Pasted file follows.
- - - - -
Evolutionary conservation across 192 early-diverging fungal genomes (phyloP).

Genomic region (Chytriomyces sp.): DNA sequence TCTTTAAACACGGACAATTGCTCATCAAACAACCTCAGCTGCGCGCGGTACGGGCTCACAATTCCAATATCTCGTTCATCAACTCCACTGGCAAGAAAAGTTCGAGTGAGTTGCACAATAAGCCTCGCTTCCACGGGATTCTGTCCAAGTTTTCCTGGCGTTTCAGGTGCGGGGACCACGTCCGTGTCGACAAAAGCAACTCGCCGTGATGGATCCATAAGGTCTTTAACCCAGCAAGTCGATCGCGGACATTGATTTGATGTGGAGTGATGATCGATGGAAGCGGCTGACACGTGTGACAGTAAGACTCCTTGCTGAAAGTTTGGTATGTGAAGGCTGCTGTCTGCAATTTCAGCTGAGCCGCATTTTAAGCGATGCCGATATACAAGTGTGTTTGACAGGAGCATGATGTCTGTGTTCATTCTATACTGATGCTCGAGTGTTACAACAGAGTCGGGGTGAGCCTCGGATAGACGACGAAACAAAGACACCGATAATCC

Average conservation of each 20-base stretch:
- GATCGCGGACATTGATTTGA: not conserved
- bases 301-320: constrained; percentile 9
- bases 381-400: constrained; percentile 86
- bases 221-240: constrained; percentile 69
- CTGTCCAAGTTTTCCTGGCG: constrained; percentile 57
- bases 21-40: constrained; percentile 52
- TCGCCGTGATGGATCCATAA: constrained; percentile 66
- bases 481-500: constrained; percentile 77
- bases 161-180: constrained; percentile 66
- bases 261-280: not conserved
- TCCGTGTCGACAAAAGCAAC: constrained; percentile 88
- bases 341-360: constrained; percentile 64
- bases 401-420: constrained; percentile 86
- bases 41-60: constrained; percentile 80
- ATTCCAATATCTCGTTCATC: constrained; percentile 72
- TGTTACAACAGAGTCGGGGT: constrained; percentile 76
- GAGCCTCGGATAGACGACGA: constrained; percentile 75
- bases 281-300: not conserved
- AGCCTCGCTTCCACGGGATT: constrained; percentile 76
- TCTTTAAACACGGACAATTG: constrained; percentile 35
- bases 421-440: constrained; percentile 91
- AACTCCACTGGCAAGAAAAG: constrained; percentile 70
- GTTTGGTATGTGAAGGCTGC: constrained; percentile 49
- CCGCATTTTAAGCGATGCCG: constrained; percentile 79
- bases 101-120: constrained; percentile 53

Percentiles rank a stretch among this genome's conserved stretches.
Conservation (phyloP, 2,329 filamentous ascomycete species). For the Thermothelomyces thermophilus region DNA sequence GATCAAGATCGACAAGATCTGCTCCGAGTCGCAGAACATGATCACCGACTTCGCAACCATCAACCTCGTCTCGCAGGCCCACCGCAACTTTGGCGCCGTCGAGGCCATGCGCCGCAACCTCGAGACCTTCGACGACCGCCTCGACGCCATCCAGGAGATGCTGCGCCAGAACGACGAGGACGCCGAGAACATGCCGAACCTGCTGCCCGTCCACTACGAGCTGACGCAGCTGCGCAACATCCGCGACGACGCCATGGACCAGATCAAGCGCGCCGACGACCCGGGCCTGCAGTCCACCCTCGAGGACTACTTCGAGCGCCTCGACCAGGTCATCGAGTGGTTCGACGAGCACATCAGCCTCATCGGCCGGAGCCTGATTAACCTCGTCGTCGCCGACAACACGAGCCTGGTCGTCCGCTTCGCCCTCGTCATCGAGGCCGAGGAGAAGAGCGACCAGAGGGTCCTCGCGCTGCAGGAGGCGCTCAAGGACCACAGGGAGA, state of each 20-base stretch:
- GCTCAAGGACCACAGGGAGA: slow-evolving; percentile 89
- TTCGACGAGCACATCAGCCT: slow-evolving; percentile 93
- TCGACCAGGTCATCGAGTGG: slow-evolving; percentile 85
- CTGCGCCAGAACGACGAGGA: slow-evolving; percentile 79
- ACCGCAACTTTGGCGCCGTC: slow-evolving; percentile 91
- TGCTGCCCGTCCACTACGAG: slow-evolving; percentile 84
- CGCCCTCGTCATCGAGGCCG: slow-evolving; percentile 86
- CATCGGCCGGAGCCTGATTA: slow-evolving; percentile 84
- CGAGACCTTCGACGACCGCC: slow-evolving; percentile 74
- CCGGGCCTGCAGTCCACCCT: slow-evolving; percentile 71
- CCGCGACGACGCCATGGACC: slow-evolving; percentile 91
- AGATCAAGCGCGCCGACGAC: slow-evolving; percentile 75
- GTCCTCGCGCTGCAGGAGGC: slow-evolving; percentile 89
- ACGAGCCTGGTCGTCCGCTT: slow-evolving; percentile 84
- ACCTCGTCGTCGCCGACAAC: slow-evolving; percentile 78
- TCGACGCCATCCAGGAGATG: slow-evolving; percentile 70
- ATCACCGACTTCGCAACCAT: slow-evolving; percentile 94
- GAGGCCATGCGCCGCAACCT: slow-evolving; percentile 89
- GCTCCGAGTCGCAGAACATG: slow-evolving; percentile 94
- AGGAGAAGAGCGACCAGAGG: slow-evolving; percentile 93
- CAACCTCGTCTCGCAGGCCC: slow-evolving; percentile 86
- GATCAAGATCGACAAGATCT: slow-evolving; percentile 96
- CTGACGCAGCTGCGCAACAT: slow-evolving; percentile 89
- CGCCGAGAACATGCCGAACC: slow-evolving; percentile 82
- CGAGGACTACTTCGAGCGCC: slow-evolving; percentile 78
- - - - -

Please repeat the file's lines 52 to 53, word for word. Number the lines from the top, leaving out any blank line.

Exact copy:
- GATCAAGATCGACAAGATCT: slow-evolving; percentile 96
- CTGACGCAGCTGCGCAACAT: slow-evolving; percentile 89